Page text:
Summary: Red Hat decides to use patents to mitigate the negative impact of patents
According to Red Hat’s new policy on software patents, “In the interests of our company and in an attempt to protect and promote the open source community, Red Hat has elected to adopt this same stance,” which is to adopt defensive patents. “We do so reluctantly because of the perceived inconsistency with our stance against software patents; however, prudence dictates this position,” Red Hat stresses.
Pieter Hintjens, former head of the FFII, is not alarmed by this. He writes:
I’d like to reassure everyone. Red Hat’s patent claim is very weak. iMatix first proposed content-based exchanges in the AMQP draft specs two years before Red Hat filed this. Further, the actual design is poor: dynamic routing XML is obvious but slow. There are faster ways to do this – extract the essential routing data from the XML and turn into a topic key or headers.
But the quality of the patent is actually irrelevant. What we have seen is that there is a risk that participants in the AMQP process will silently file patents on it. which would be detrimental to all of us, users and open source vendors alike. Even if this particular patent is contested and rejected, there will be others.
This new policy from Red Hat is being somewhat sensationalised by Slashdot, which even tries to make some comparison here to Microsoft/Novell (but if anything, it’s more like OIN).
“Red Hat’s patent policy says ‘In an attempt to protect and promote the open source community, Red Hat has elected to… develop a corresponding portfolio of software patents for defensive purposes. We do so reluctantly…’ Meanwhile, USPTO Application #: 20090063418, ‘Method and an apparatus to deliver messages between applications,’ claims a patent on routing messages using an XQuery match, which is an extension of the ‘unencumbered’ AMQP protocol that Red Hat is helping to make. Is this a defensive patent, or is Red Hat cynically staking out a software patent claim to an obvious extension of AMQP? Is Red Hat’s promise to ‘refrain from enforcing the infringed patent’ against open source a reliable contract, or a trap for the unwary? Given the Microsoft-Red Hat deal in February, are we seeing Red Hat’s ‘Novell Moment?’” Reader Defeat_Globalism contributes a related story about an international research team who conducted experiments to “quantify the ways patent systems and market forces might influence someone to invent and solve intellectual problems.” Their conclusion was that a system which doesn’t restrict prizes to the winner provides more motivation for innovation.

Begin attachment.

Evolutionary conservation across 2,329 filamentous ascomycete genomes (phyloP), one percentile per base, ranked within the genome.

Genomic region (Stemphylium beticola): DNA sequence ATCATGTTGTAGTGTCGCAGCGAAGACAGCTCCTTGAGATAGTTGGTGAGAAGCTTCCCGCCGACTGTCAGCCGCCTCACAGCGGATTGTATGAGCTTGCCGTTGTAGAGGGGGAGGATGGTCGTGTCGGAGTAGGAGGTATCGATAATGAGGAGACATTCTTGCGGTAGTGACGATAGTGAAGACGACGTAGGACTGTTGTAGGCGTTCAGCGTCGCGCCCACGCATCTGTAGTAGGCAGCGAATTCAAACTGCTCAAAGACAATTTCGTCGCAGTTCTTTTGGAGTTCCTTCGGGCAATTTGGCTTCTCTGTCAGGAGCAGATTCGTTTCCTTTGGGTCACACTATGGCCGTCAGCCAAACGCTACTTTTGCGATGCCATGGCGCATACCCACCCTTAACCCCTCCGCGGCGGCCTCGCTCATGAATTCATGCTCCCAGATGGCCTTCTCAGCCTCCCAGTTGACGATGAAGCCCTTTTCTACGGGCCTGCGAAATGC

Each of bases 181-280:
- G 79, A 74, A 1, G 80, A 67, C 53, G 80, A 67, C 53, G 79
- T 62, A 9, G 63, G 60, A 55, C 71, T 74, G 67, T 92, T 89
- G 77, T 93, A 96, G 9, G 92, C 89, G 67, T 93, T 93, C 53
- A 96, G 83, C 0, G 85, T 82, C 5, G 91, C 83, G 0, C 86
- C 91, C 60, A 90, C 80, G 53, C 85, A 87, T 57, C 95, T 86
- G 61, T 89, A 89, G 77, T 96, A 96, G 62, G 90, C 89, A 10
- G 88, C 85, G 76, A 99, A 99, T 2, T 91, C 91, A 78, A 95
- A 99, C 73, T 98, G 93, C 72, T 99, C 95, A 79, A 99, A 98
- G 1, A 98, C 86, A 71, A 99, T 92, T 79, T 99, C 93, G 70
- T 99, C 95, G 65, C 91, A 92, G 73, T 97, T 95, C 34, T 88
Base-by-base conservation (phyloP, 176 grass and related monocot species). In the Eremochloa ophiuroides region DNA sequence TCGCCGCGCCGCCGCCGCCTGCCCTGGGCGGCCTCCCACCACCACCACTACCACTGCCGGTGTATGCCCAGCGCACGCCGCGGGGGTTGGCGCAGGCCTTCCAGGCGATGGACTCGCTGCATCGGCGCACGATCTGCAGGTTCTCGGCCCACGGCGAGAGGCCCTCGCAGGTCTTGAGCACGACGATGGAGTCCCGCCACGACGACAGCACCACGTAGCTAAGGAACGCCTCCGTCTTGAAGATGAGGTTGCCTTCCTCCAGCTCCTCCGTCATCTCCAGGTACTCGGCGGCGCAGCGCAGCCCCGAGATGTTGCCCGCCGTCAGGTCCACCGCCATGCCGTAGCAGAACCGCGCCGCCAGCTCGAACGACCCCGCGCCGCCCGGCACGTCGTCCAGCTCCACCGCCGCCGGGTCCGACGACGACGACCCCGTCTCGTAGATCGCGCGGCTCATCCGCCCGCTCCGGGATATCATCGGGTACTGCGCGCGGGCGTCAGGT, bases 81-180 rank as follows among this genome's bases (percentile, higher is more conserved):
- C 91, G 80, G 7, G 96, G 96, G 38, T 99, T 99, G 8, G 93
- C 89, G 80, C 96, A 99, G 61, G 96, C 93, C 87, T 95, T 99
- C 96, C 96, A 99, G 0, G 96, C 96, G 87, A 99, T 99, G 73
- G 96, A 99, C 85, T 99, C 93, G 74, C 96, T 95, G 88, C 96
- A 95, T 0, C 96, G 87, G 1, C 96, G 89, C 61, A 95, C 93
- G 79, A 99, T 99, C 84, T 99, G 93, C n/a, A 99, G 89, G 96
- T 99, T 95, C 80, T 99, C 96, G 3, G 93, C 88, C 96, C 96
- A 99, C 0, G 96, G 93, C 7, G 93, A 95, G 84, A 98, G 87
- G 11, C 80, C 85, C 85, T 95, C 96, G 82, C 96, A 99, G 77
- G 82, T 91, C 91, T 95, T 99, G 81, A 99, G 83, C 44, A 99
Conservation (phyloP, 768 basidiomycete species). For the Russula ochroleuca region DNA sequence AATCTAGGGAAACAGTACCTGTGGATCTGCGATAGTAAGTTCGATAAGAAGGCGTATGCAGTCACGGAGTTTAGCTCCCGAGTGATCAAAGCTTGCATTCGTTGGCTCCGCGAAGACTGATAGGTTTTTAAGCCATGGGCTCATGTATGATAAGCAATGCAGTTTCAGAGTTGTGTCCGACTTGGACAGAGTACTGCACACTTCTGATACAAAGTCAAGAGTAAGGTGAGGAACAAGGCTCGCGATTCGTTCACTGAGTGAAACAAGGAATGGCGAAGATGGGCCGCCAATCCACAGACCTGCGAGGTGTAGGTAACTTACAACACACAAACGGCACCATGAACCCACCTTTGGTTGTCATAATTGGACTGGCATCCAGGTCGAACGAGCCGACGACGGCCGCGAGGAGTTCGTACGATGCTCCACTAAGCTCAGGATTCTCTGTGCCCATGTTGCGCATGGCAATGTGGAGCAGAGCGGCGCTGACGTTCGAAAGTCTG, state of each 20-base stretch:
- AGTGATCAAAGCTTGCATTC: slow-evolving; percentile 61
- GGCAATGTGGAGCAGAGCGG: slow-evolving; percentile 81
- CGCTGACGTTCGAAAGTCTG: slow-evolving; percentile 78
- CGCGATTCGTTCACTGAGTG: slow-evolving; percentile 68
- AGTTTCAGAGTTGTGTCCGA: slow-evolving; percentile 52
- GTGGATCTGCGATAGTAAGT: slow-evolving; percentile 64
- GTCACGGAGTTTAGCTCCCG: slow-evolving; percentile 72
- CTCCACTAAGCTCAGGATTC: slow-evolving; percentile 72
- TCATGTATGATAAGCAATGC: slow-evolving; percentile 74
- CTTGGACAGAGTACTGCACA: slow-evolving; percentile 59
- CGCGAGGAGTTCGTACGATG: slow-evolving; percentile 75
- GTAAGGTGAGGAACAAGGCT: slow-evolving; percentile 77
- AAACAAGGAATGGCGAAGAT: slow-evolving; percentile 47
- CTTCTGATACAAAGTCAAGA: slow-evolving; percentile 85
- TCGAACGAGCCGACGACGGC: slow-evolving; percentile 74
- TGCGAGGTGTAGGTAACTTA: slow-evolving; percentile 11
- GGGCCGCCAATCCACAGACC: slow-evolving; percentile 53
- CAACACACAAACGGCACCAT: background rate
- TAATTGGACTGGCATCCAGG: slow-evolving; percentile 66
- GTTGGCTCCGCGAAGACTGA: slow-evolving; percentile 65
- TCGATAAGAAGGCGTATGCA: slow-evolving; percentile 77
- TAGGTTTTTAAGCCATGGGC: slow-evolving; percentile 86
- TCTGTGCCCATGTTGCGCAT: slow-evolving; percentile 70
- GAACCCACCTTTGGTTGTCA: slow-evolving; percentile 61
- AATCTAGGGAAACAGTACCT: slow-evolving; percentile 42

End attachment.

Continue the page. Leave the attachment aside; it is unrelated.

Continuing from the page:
Jack Wallen proposes a better solution for Red Hat.
Of course, I understand why Red Hat would feel this necessary. But there are other ways around this that are less “’90s Microsoftian.” The most applicable idea is “prior art”. Basically what this means is any information (in any form) made public that is dated and relevant to the patents’ claim of originality can be used to dispute a patent. With that in mind I would much rather see Red Hat (in true open source form) create a sort of “patent wiki” that would post all information relevant to any ideas or technologies they are working on. With dated (and well documented) information, this would serve as strong defense against anyone applying to patent something Red Hat was already working on.
Mr. Wallen is probably right. Speaking for myself, I am personally opposed to fighting fire with fire, which is why I don't admire the OIN and hardly care for any of the output from corruptible analysts, no matter which direction they gravitate in. Red Hat should not take lessons from its competitors but instead do better (in the ethical sense, not just the purely business-wise sense). There is also a discussion about this in Linux Questions and The Register. To vilify software patents while embracing some simply leads to hypocrisy (hence no progress). █
“Small Software companies cannot afford to go to court or pay damages. Who is this software patent system for?” —Marco Schulze, Nightlabs Gmbh